If you live here and love what South Portland has become, if you have invested your hard-earned money in a piece of this beautiful city, I hope you will join me in protecting its future by voting “yes” for the Waterfront Protection Ordinance.
City is obliged to interpret referendum as it’s written
This is in response to “Another View: Waterfront editorial parroted industry argument,” Oct. 20.
State Reps. Scott Hamann, Terry Morrison and Bryan Kaenrath stated, “Who would enforce such a strict interpretation?” and “No one would insist that the city interpret it in that way.” They also say the ordinance would ensure “that businesses along our waterfront can continue doing business as usual.”
City personnel responsible for enforcing city ordinances are required to interpret and enforce to the best of their ability the words as written. They do not have the authority or latitude to consider what they think people intended or might want.
Section 27-922.5 of the proposed ordinance clearly prohibits new or increased capacity of existing facilities, which would not allow existing facilities to operate as they always have.
When you vote, please realize that an ordinance approved by referendum can be revised only by another referendum. Therefore, if this referendum is passed and does not work out, the ordinance and its effects will be on the books until another time-consuming referendum can be written and approved by the people.
We need to vote against this referendum and direct our City Council to issue a clear and concise ordinance to prevent the pumping of tar sands oil through South Portland.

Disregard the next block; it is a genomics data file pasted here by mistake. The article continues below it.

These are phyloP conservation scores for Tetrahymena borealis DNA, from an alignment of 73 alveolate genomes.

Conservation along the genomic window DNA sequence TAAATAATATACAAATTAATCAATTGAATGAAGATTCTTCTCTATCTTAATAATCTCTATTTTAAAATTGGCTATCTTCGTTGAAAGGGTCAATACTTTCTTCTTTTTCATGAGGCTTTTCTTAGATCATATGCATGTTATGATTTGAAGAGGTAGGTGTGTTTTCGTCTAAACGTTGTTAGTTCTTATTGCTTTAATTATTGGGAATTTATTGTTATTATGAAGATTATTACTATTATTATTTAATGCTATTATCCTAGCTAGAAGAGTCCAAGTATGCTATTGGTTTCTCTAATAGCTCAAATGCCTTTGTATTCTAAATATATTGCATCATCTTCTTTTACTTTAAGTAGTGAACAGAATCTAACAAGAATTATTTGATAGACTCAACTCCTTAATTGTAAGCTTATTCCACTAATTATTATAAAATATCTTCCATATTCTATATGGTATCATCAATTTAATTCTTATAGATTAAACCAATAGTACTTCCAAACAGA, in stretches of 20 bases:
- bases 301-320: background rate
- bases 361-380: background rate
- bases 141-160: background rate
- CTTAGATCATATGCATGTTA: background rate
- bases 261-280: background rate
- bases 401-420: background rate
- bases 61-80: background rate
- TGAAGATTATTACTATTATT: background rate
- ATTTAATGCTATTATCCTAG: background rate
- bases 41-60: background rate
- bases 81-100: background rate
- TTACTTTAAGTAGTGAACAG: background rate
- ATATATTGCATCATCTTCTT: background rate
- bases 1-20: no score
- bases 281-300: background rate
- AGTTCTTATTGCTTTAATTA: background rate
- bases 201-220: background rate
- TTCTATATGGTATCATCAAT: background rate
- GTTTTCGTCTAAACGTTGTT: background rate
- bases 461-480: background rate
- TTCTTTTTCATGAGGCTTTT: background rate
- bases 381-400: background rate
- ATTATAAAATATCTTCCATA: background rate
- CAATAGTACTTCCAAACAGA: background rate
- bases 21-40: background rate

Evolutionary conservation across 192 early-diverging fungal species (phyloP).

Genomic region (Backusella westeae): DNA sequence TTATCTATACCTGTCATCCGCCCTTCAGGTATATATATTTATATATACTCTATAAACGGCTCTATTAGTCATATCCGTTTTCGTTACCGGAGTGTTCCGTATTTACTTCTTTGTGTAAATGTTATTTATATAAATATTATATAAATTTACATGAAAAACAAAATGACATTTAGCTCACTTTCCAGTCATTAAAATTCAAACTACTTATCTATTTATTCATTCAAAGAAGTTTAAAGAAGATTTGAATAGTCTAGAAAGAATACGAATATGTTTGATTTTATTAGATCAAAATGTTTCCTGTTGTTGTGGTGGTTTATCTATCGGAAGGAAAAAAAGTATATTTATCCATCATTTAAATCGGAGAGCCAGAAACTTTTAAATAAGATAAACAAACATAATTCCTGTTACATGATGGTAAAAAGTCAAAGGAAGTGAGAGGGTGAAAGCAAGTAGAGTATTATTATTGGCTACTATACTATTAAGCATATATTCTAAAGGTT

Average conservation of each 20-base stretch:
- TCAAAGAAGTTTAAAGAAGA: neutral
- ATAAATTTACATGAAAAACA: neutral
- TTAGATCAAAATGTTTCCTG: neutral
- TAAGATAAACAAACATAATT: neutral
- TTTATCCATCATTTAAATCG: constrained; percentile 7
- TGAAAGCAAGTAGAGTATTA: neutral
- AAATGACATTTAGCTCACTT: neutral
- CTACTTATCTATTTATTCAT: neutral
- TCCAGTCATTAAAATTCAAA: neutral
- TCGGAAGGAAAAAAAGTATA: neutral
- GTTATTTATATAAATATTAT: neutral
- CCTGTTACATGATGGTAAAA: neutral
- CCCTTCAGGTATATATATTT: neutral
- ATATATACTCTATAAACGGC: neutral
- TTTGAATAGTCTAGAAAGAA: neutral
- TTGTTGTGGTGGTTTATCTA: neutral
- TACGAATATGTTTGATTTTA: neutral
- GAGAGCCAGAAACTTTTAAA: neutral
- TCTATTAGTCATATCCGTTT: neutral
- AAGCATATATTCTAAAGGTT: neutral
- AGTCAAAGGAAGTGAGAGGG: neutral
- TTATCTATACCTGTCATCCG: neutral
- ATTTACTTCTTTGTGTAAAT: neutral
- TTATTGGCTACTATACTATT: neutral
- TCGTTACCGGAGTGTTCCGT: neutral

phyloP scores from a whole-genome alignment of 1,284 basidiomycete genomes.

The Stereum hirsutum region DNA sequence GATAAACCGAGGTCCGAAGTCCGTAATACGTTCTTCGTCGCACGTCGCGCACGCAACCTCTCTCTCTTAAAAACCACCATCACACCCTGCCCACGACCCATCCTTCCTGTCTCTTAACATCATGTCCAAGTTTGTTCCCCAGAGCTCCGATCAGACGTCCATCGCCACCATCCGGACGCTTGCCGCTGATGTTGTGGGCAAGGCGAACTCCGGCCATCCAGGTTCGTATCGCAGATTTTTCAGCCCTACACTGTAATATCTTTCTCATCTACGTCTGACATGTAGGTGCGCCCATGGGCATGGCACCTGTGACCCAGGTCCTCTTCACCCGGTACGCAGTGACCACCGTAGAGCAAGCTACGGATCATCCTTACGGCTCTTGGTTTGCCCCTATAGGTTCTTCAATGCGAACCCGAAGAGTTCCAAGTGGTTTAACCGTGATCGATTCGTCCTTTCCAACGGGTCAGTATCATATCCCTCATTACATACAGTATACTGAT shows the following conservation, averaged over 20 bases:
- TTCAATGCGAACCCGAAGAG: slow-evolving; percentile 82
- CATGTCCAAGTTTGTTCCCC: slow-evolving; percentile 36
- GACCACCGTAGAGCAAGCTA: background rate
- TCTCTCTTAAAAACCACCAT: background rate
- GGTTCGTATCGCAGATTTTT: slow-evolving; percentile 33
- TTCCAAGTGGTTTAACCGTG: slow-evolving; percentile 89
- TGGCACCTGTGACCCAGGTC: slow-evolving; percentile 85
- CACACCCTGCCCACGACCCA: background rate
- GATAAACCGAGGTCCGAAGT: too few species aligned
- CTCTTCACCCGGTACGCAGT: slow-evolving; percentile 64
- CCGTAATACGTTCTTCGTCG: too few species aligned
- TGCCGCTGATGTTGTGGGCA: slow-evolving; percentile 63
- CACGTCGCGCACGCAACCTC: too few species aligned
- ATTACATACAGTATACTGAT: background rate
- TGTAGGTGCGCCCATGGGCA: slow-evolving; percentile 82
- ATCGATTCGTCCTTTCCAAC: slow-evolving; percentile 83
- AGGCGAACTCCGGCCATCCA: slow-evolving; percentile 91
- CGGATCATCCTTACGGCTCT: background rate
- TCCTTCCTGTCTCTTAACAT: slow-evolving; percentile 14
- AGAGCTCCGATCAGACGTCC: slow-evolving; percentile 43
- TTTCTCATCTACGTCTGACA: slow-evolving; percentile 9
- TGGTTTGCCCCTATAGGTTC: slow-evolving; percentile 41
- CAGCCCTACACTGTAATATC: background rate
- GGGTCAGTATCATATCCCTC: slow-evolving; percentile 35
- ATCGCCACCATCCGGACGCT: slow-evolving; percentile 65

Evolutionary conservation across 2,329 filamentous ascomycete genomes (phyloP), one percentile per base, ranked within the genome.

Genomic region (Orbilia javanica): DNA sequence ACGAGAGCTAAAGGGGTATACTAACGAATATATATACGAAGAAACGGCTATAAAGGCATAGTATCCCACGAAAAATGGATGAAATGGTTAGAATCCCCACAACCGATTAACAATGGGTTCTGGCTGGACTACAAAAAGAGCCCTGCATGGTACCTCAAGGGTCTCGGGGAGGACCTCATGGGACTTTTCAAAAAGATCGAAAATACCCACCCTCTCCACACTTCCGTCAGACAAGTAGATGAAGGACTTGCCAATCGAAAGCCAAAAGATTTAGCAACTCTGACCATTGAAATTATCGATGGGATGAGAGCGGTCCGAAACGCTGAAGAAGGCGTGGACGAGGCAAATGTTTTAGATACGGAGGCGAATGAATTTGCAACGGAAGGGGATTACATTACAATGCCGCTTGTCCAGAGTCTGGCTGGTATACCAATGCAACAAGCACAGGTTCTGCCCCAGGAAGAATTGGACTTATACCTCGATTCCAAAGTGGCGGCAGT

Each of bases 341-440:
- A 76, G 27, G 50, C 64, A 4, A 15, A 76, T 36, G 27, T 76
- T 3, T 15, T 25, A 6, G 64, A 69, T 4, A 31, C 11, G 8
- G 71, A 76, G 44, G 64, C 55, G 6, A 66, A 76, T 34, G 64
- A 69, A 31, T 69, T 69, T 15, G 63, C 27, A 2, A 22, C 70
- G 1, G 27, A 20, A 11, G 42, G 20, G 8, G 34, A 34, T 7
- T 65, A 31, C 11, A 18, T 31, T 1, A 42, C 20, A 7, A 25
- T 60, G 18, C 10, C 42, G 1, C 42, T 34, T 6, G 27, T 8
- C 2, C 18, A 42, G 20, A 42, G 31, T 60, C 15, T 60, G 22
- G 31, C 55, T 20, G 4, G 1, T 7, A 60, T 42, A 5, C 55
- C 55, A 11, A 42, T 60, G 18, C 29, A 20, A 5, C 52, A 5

An ordinance issued by the council provides for staff review and several layers of public input, and it can always be readily revised by the council if necessary.
Let us not panic and create a solution that is worse than the problem. Let us defeat this poorly written, conflicting and overly broad ordinance and implement an ordinance that is best for all of us.
If you do not understand the ordinance, please vote against it. By not voting at all, you would strengthen the chances of passage and prevent us from doing it right.
Proposal would address threat to clean air, water
As longtime residents of South Portland, we have observed many instances in which both city officials and residents have debated the issues facing us in the vote for or against the Waterfront Protection Ordinance.
We are presently under siege from several sources of pollution: exhaust from car engines, aircraft and maritime traffic, to name a few. Now, it seems some of us are prepared to invite the threat of tar sands effluent to add to the mix.
The soot that our neighbors and I find in our birdbaths may seem insignificant to some, but to us, it represents the assault that the industrial burning of fossil fuels already inflicts upon our environment.
Please join with us and all those who value the blessings of clean air and water in voting for the Waterfront Protection Act on Nov. 5.